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My teammates and I have a very challenging new project to do, and we are supposed to submit it next week. We don't have a single clue about how to do it, and really need help. We are undergraduate students, new to Information Retrieval and AI, and really need your ideas.

The project is roughly:

When an expert is cited in a document, find an expert with an opposing opinion & find out what he/she says about that topic.

We are free to use any programming language, but we are not concerned with the programming. We would like help to get us started. Please give us a rough idea on how to design such a system and how to retrieve information on the internet. How should we get his opinion, then find an opposite opinion?

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post more info, seek professors help to get more info. – JonH Nov 20 '09 at 18:52
5  
This sounds like an AI project, requiring a level of AI ability I don't believe exists as yet... (or it would have made major news headlines) – Charles Bretana Nov 20 '09 at 18:53
    
Is the assignment to data mine the entire Internet for this opposing opinion? – Dave Swersky Nov 20 '09 at 18:54
1  
Is this an AI/NLP problem or a "come up with a clever solution that makes a good stab at working" kind of problem? Are there any approaches that have been explicitly disallowed? For example: Can you involve AAI (e.g., mechanical turk?)? Are you allowed to scope down the problem domain a bit, so as to tackle a system that would work for a fairly narrow subject area (e.g., object-oriented PHP), as opposed to one that would work for /anything/? – Ben Dunlap Nov 20 '09 at 19:11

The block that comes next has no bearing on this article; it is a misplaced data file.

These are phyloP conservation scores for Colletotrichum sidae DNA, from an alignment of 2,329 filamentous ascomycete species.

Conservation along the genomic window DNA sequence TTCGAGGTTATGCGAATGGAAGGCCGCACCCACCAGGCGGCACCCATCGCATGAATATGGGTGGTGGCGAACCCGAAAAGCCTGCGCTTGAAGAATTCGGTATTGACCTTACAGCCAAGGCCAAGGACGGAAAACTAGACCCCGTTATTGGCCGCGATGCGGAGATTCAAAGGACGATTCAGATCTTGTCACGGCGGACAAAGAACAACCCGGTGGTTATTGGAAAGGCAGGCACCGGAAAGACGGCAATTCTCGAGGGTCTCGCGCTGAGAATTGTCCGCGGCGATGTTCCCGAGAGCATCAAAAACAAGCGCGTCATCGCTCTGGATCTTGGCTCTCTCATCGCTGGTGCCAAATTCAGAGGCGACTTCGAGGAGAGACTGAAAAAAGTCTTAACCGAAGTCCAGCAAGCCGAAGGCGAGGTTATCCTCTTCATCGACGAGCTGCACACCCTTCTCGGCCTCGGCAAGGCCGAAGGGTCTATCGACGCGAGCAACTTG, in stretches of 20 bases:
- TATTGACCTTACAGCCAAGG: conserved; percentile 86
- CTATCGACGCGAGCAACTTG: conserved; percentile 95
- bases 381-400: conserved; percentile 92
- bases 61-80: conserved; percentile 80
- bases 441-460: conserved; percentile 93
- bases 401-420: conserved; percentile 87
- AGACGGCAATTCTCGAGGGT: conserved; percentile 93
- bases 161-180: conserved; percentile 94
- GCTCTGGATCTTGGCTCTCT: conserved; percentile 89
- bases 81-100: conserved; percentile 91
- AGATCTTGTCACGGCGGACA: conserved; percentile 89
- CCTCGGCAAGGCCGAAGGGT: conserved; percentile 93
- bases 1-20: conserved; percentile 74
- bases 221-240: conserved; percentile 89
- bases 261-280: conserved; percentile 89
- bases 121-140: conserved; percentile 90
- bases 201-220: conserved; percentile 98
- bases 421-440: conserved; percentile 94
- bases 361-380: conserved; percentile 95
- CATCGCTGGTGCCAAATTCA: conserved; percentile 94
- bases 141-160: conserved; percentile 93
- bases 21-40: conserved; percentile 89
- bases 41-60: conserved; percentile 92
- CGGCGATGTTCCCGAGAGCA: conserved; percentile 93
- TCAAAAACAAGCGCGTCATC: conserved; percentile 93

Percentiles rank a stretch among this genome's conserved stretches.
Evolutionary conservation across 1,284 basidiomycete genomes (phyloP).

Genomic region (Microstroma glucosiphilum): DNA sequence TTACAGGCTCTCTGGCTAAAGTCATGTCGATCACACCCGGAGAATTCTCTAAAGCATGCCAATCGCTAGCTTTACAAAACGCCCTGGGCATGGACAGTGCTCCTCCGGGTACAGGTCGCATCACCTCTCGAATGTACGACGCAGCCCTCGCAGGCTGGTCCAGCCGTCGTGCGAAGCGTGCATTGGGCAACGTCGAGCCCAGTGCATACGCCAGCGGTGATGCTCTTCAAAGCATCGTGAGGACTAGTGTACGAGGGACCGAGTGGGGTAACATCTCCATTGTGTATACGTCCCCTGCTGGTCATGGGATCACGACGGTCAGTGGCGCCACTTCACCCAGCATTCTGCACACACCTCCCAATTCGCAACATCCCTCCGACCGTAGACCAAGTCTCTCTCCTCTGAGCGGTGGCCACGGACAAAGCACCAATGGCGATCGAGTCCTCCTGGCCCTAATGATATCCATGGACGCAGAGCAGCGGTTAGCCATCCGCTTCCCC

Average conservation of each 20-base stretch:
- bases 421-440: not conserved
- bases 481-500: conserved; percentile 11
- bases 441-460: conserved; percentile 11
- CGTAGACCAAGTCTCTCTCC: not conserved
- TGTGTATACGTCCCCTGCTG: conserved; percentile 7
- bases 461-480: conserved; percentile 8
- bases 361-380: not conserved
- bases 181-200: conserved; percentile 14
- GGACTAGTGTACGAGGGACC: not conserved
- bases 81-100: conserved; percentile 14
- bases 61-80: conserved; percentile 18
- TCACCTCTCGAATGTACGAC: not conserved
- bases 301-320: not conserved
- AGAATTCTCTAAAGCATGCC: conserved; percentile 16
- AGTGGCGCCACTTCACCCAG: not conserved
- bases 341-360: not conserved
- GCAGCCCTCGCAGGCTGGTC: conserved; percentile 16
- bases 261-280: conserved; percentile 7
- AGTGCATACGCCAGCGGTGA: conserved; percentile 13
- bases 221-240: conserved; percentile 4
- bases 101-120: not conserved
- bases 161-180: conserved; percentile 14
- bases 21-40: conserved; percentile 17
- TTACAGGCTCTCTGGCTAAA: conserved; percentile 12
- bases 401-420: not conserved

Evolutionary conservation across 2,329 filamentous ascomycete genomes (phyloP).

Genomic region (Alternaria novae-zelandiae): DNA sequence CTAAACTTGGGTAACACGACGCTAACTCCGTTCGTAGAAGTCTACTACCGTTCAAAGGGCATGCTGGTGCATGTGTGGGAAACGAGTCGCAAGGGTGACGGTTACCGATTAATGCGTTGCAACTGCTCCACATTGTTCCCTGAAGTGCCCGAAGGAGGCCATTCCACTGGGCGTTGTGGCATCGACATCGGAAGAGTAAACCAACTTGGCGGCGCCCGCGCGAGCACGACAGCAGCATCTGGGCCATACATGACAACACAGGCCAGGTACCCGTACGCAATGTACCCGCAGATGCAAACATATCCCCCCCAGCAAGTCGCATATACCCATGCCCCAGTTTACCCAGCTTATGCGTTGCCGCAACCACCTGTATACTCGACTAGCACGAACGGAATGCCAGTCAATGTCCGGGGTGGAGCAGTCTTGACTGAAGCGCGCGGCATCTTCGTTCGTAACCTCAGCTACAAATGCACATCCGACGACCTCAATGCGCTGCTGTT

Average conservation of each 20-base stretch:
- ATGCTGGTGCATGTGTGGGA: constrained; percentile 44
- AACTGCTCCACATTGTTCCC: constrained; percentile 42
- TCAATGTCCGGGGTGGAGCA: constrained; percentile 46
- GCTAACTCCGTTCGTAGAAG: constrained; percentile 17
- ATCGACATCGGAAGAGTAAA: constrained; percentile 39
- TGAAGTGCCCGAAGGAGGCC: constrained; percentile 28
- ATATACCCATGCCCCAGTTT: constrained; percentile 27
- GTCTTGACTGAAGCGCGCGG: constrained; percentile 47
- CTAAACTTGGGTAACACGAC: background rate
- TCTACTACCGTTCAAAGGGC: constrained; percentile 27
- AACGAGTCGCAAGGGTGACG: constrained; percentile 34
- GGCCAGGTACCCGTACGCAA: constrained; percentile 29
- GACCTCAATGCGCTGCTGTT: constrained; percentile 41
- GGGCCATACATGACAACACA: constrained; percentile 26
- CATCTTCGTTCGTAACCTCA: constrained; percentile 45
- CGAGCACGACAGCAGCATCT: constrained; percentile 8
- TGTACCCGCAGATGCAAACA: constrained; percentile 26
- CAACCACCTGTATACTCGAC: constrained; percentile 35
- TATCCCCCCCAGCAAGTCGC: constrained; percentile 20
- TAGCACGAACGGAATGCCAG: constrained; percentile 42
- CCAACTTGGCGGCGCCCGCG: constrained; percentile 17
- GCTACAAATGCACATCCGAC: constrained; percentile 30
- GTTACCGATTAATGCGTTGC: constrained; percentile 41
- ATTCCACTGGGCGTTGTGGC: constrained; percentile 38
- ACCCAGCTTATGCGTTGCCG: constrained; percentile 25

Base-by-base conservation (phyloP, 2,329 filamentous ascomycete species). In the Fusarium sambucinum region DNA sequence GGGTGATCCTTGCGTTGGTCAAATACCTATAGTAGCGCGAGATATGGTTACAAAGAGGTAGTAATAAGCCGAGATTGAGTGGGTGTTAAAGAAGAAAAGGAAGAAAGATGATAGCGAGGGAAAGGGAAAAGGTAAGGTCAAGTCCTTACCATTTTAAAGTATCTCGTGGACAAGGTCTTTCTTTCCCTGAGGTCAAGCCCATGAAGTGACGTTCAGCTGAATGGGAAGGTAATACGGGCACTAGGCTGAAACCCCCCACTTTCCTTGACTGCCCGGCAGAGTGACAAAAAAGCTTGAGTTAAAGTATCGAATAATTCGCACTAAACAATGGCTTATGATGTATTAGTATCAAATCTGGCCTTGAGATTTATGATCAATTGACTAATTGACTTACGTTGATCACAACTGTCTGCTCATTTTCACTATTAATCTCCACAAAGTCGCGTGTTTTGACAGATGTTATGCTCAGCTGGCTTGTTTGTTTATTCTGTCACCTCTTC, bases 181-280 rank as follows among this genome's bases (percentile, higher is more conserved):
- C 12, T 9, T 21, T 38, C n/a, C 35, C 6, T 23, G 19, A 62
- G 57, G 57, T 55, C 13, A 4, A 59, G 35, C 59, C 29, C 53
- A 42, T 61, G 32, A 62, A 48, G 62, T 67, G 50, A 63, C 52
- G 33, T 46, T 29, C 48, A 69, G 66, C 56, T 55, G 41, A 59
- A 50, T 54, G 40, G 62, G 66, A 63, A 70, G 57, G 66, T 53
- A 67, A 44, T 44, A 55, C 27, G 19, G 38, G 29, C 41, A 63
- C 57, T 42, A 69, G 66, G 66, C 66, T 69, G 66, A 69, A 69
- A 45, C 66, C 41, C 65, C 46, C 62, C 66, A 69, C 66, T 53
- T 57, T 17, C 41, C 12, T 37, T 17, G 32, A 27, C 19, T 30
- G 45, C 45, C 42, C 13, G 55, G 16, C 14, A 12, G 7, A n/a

up vote 2 down vote accepted

Simple: use Amazon's Mechanical Turk.

Without that (or an equivalent) you're in trouble. If there are no further constraints on the problem then you will need a full-blown AI, the kind that doesn't yet exist. If there are severe restraints then you might have a chance of doing this in a week. If the expert can be in any field (medicine, politics, history, fashion, science, comic books, etc.) then there will be no single, well-organized repository of essays. You'll have to use Google to find Dr. X's opinion. Once you find Dr. X's writing (and let's pray it's text, not audio) you'll have to do some kind of natural language processing to get the thrust of it, even if you're lucky enough to find a descriptive title ("Digital Photography Is Absolutely Great"). Then you have to figure out it's opposite. What's the opposite of "Neil Gaiman draws on folklore for his story ideas"? Figuring out what opinion you're looking for will be a serious problem. After that, things actually get easier: you can google for the subject and use the same magic tools to find the one you're looking for.